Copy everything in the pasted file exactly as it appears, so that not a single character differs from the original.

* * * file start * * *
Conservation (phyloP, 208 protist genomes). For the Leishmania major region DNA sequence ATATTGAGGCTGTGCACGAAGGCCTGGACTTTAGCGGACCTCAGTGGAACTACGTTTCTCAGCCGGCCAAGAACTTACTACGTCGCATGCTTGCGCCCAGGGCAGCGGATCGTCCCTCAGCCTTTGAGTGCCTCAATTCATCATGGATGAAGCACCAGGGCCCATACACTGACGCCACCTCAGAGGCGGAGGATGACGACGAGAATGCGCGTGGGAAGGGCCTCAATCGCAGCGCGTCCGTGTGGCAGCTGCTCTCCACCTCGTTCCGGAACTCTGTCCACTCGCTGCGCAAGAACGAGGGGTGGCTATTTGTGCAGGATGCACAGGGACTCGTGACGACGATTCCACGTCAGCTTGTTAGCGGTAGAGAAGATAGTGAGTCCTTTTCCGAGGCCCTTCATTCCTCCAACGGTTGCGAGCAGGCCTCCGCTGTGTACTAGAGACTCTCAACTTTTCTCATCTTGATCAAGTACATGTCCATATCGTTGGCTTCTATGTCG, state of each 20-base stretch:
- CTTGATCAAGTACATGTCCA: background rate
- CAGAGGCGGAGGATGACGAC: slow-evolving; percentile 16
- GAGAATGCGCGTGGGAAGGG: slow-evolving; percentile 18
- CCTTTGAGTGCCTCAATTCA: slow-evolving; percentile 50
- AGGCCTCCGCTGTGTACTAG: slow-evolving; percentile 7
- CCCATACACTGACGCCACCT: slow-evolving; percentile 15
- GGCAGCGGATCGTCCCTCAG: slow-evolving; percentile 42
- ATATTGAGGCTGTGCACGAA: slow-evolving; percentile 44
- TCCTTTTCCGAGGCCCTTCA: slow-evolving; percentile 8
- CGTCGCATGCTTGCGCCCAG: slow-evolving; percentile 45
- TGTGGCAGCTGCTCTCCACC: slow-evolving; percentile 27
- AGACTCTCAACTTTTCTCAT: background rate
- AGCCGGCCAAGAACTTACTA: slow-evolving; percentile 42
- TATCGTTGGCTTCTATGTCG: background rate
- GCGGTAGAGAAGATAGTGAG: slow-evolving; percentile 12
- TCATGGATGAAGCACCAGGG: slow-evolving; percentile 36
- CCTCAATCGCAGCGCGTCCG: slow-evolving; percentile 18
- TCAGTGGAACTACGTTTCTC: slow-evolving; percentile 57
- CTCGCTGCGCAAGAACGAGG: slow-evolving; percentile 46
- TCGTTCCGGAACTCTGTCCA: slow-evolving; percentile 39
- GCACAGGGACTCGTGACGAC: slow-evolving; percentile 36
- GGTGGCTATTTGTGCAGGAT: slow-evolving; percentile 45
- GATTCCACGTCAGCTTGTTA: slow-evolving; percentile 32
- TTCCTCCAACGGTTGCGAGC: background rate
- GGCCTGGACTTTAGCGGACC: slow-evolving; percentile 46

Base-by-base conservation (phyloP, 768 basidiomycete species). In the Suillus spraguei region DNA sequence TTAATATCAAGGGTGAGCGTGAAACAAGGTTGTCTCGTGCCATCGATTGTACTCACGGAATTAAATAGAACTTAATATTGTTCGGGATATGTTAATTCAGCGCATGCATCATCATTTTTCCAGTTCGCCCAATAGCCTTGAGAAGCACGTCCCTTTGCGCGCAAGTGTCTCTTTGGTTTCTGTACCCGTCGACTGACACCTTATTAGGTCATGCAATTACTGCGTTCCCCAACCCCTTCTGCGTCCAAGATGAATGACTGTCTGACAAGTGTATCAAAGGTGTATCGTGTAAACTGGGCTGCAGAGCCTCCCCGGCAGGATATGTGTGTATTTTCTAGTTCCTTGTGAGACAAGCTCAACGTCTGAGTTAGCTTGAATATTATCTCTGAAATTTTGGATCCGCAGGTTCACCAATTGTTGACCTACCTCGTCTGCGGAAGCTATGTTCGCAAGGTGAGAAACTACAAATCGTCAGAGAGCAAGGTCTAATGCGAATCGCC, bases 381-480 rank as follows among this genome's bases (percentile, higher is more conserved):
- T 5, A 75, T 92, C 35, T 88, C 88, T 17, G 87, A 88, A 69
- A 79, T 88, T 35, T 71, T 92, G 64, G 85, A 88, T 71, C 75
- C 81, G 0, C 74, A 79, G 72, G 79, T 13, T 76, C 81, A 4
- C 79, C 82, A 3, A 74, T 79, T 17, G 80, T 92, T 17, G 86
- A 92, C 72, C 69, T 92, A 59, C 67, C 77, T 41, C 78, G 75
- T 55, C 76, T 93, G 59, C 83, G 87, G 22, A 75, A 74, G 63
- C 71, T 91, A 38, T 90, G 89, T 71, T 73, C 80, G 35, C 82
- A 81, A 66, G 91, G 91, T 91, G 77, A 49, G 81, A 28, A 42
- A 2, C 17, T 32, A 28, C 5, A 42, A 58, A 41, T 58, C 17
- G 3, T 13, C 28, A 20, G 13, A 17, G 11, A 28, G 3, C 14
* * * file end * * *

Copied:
Conservation (phyloP, 208 protist genomes). For the Leishmania major region DNA sequence ATATTGAGGCTGTGCACGAAGGCCTGGACTTTAGCGGACCTCAGTGGAACTACGTTTCTCAGCCGGCCAAGAACTTACTACGTCGCATGCTTGCGCCCAGGGCAGCGGATCGTCCCTCAGCCTTTGAGTGCCTCAATTCATCATGGATGAAGCACCAGGGCCCATACACTGACGCCACCTCAGAGGCGGAGGATGACGACGAGAATGCGCGTGGGAAGGGCCTCAATCGCAGCGCGTCCGTGTGGCAGCTGCTCTCCACCTCGTTCCGGAACTCTGTCCACTCGCTGCGCAAGAACGAGGGGTGGCTATTTGTGCAGGATGCACAGGGACTCGTGACGACGATTCCACGTCAGCTTGTTAGCGGTAGAGAAGATAGTGAGTCCTTTTCCGAGGCCCTTCATTCCTCCAACGGTTGCGAGCAGGCCTCCGCTGTGTACTAGAGACTCTCAACTTTTCTCATCTTGATCAAGTACATGTCCATATCGTTGGCTTCTATGTCG, state of each 20-base stretch:
- CTTGATCAAGTACATGTCCA: background rate
- CAGAGGCGGAGGATGACGAC: slow-evolving; percentile 16
- GAGAATGCGCGTGGGAAGGG: slow-evolving; percentile 18
- CCTTTGAGTGCCTCAATTCA: slow-evolving; percentile 50
- AGGCCTCCGCTGTGTACTAG: slow-evolving; percentile 7
- CCCATACACTGACGCCACCT: slow-evolving; percentile 15
- GGCAGCGGATCGTCCCTCAG: slow-evolving; percentile 42
- ATATTGAGGCTGTGCACGAA: slow-evolving; percentile 44
- TCCTTTTCCGAGGCCCTTCA: slow-evolving; percentile 8
- CGTCGCATGCTTGCGCCCAG: slow-evolving; percentile 45
- TGTGGCAGCTGCTCTCCACC: slow-evolving; percentile 27
- AGACTCTCAACTTTTCTCAT: background rate
- AGCCGGCCAAGAACTTACTA: slow-evolving; percentile 42
- TATCGTTGGCTTCTATGTCG: background rate
- GCGGTAGAGAAGATAGTGAG: slow-evolving; percentile 12
- TCATGGATGAAGCACCAGGG: slow-evolving; percentile 36
- CCTCAATCGCAGCGCGTCCG: slow-evolving; percentile 18
- TCAGTGGAACTACGTTTCTC: slow-evolving; percentile 57
- CTCGCTGCGCAAGAACGAGG: slow-evolving; percentile 46
- TCGTTCCGGAACTCTGTCCA: slow-evolving; percentile 39
- GCACAGGGACTCGTGACGAC: slow-evolving; percentile 36
- GGTGGCTATTTGTGCAGGAT: slow-evolving; percentile 45
- GATTCCACGTCAGCTTGTTA: slow-evolving; percentile 32
- TTCCTCCAACGGTTGCGAGC: background rate
- GGCCTGGACTTTAGCGGACC: slow-evolving; percentile 46

Base-by-base conservation (phyloP, 768 basidiomycete species). In the Suillus spraguei region DNA sequence TTAATATCAAGGGTGAGCGTGAAACAAGGTTGTCTCGTGCCATCGATTGTACTCACGGAATTAAATAGAACTTAATATTGTTCGGGATATGTTAATTCAGCGCATGCATCATCATTTTTCCAGTTCGCCCAATAGCCTTGAGAAGCACGTCCCTTTGCGCGCAAGTGTCTCTTTGGTTTCTGTACCCGTCGACTGACACCTTATTAGGTCATGCAATTACTGCGTTCCCCAACCCCTTCTGCGTCCAAGATGAATGACTGTCTGACAAGTGTATCAAAGGTGTATCGTGTAAACTGGGCTGCAGAGCCTCCCCGGCAGGATATGTGTGTATTTTCTAGTTCCTTGTGAGACAAGCTCAACGTCTGAGTTAGCTTGAATATTATCTCTGAAATTTTGGATCCGCAGGTTCACCAATTGTTGACCTACCTCGTCTGCGGAAGCTATGTTCGCAAGGTGAGAAACTACAAATCGTCAGAGAGCAAGGTCTAATGCGAATCGCC, bases 381-480 rank as follows among this genome's bases (percentile, higher is more conserved):
- T 5, A 75, T 92, C 35, T 88, C 88, T 17, G 87, A 88, A 69
- A 79, T 88, T 35, T 71, T 92, G 64, G 85, A 88, T 71, C 75
- C 81, G 0, C 74, A 79, G 72, G 79, T 13, T 76, C 81, A 4
- C 79, C 82, A 3, A 74, T 79, T 17, G 80, T 92, T 17, G 86
- A 92, C 72, C 69, T 92, A 59, C 67, C 77, T 41, C 78, G 75
- T 55, C 76, T 93, G 59, C 83, G 87, G 22, A 75, A 74, G 63
- C 71, T 91, A 38, T 90, G 89, T 71, T 73, C 80, G 35, C 82
- A 81, A 66, G 91, G 91, T 91, G 77, A 49, G 81, A 28, A 42
- A 2, C 17, T 32, A 28, C 5, A 42, A 58, A 41, T 58, C 17
- G 3, T 13, C 28, A 20, G 13, A 17, G 11, A 28, G 3, C 14